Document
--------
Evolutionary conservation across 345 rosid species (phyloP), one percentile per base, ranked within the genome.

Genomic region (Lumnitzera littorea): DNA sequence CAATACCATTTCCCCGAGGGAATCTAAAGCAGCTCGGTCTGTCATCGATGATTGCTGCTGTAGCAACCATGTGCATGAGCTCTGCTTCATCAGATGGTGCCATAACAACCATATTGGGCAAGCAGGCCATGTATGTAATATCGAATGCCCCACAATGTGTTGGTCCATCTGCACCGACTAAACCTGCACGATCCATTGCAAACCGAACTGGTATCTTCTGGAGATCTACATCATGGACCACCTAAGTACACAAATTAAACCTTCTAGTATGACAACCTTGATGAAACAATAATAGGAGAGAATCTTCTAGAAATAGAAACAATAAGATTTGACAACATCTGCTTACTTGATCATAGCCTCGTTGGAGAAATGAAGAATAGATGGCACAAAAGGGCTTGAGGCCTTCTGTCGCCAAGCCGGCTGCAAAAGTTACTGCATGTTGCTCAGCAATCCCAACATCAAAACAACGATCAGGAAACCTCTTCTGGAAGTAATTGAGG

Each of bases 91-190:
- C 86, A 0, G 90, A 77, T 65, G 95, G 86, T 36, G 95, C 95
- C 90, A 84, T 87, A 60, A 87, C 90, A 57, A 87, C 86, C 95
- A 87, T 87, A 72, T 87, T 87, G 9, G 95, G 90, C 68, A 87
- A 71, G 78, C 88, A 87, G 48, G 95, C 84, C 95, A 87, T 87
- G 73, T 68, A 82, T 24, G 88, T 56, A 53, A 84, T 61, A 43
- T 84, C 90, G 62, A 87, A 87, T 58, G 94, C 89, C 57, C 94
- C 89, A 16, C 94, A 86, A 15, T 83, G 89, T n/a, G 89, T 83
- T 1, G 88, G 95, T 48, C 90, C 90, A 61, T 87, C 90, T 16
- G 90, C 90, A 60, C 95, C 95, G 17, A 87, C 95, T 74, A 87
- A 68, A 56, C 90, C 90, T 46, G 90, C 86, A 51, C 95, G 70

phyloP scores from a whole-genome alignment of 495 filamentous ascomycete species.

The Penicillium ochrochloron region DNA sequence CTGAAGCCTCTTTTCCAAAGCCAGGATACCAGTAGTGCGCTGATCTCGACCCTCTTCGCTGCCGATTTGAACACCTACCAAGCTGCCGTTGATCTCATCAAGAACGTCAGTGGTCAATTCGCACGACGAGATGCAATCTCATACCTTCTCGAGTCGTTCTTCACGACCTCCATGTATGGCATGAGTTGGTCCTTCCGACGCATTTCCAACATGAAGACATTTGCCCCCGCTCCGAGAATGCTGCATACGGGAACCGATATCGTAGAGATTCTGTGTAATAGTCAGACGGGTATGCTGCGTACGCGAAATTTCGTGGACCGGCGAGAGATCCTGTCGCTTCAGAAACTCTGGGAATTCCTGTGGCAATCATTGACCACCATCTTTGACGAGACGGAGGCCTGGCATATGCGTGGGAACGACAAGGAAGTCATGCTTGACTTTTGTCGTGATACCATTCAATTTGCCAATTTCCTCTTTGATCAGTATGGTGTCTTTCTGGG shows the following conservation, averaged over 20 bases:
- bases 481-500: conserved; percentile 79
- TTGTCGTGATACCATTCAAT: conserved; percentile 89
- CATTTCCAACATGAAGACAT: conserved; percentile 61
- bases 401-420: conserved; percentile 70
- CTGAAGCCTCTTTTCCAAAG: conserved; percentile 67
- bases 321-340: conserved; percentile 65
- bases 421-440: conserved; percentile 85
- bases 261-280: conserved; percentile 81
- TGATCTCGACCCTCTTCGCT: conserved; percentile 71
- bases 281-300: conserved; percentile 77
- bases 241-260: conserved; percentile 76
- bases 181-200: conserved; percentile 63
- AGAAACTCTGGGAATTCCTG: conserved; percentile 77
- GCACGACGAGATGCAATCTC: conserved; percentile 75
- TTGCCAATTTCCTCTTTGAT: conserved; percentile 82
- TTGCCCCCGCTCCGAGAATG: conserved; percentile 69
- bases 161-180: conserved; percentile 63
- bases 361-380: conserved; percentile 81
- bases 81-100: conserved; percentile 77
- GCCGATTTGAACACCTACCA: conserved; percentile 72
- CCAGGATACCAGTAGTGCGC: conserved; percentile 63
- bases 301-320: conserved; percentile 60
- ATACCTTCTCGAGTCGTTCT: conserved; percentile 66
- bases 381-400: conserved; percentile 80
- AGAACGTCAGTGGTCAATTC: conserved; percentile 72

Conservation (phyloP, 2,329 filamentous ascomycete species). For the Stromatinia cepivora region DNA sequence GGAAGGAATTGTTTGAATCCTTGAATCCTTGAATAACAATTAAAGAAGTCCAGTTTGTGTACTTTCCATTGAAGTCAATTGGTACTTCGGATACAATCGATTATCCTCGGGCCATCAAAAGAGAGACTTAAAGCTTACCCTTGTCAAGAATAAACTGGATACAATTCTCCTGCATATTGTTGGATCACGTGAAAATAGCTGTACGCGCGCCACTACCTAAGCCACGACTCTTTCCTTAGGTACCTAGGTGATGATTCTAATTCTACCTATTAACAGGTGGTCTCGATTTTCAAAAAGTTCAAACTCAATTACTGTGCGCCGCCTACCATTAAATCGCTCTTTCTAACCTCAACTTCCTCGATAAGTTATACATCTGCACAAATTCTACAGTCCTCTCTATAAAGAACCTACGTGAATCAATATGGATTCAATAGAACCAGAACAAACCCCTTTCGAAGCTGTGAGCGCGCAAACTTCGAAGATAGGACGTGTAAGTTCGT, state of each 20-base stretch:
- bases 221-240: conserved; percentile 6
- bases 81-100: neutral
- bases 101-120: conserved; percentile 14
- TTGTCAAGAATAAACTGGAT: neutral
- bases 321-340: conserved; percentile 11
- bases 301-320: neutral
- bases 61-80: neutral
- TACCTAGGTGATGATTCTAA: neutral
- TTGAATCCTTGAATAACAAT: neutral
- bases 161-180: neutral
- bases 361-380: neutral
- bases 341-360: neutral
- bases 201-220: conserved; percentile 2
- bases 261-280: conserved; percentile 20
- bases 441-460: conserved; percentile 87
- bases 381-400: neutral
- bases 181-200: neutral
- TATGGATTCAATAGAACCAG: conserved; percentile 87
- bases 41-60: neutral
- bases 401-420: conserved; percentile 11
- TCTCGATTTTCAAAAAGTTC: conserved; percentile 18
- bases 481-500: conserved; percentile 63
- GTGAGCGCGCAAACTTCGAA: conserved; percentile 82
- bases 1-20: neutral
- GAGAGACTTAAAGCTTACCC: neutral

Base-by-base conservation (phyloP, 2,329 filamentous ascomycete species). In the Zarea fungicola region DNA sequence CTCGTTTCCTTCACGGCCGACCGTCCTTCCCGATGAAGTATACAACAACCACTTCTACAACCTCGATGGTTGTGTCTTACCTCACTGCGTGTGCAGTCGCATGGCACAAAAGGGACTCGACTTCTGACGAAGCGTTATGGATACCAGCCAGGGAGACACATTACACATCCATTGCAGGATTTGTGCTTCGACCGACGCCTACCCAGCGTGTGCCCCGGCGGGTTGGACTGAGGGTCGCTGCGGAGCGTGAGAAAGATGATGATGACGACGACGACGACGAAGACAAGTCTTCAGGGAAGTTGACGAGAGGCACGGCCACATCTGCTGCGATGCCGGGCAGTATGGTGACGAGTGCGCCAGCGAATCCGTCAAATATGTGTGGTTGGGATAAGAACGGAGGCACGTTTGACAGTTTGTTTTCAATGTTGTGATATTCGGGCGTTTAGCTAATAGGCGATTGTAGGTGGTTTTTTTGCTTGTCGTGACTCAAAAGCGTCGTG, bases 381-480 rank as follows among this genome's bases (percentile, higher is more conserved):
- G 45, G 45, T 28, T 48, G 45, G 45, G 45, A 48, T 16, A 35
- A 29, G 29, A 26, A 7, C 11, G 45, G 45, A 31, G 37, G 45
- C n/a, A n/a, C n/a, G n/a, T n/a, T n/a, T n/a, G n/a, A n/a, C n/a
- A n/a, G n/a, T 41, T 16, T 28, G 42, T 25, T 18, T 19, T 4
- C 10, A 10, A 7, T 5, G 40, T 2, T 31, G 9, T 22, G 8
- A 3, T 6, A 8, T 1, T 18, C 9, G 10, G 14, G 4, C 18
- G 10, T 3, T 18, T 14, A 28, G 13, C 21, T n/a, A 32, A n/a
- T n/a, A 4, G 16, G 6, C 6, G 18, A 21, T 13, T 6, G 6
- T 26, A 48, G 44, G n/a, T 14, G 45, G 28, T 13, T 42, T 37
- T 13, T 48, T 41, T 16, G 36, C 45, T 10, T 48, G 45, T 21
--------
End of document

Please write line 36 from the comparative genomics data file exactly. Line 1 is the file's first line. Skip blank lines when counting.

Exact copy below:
- CCAGGATACCAGTAGTGCGC: conserved; percentile 63